Manufacturers are set for a strong debate at the National Manufacturing Conference in February this year with new data showing that firms expect 2017 to be another year of risks.
The findings come from EEF’s annual Executive Survey. They show that the balance of risks versus opportunities has tipped to the former with 46% of UK manufacturers saying their company faces more risks than opportunities in 2017. In contrast, just 23% say opportunities outstrip risks.
Firms confident about their own performance
The data shows that firms expect their own performance to hold up with the number of permanent employees, UK sales, exports and productivity all predicted to head in the right direction during 2017. But, while fairly confident about conditions in their industry, just a quarter (25%) expect UK economic conditions to improve, while 47% are steeling themselves for a decline.
Firms remain focused on long-term and broad-based actions and their priorities and direction of travel is very clear. Just under six in ten (56%) intend to increase productivity through process innovations, while half (50%) aim to increase investment in technology and innovation. As well as looking towards the fourth industrial revolution, more than four in ten (44%) will be working with suppliers and customers to ensure supply chain flexibility.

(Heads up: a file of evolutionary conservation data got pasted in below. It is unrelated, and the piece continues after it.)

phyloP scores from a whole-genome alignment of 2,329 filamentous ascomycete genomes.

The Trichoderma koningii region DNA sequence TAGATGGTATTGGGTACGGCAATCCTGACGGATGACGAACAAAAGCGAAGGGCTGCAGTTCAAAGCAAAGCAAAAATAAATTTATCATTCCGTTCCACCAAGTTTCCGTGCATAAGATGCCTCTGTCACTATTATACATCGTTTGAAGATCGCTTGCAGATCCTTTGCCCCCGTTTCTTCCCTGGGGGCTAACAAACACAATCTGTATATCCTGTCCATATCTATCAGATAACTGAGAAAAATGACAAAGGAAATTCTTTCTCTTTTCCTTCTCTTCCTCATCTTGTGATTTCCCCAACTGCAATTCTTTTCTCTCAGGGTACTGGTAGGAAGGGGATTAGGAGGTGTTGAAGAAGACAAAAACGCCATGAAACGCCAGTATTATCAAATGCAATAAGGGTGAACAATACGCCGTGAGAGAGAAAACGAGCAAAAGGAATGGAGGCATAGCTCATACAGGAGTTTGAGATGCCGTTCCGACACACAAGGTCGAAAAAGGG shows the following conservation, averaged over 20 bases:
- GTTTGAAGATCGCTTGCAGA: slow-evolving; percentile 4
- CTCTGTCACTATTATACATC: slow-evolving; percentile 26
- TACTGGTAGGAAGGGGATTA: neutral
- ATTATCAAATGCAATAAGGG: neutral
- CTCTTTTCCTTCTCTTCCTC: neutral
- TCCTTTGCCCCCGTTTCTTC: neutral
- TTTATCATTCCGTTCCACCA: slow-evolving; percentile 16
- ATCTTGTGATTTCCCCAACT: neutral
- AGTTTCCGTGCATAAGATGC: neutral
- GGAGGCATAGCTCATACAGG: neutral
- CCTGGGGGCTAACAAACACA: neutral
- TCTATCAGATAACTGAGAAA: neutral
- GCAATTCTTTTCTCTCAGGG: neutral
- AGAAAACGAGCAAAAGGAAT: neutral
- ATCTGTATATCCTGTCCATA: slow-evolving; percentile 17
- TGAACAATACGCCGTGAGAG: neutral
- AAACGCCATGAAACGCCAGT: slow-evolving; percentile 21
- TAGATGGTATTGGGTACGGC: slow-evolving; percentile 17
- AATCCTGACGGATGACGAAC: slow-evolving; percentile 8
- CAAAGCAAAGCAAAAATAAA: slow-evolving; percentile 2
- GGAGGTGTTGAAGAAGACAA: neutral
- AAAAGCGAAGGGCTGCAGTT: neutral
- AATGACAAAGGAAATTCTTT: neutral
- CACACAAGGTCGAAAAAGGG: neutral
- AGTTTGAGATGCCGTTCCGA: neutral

Brexit risks and opportunities will be one of the key issues up for debate at EEF’s National Manufacturing Conference, sponsored by Lombard.
Visit: www.manufacturingconference.co.uk to book or to find out more.
EEF’s 2017 Executive Survey can be viewed here.
Other areas where strong efforts will be made include diversifying into new export markets (41%), brand and marketing (40%), and commercialising new technology and product developments (39%). At the same time UK manufacturers remain fully aware of the challenges they face in trying to deliver on their goals.
Brexit also looms high on their risk radar – it is seen as a significant exacerbating factor in a number of key areas, such as exchange rate movements (74%), rising input costs (66%) and volatility in major markets (45%).
According to EEF CEO, Terry Scuoler: “Global political upheaval means that 2017 looks set to be another bumpy ride, with UK manufacturers forced to navigate uncertainty, unpredictable economic conditions and a number of risks that have been amplified by Brexit.”
He added: “A smooth journey is far from guaranteed, but firms are strongly attuned to the challenges and remain fully focused and determined to deliver on their long-term plans for growth. The sector remains ambitious, resilient and adaptable, but needs the government to play its part by implementing a strong, robust and comprehensive industrial strategy to support UK manufacturing’s drive for growth and technological innovation.”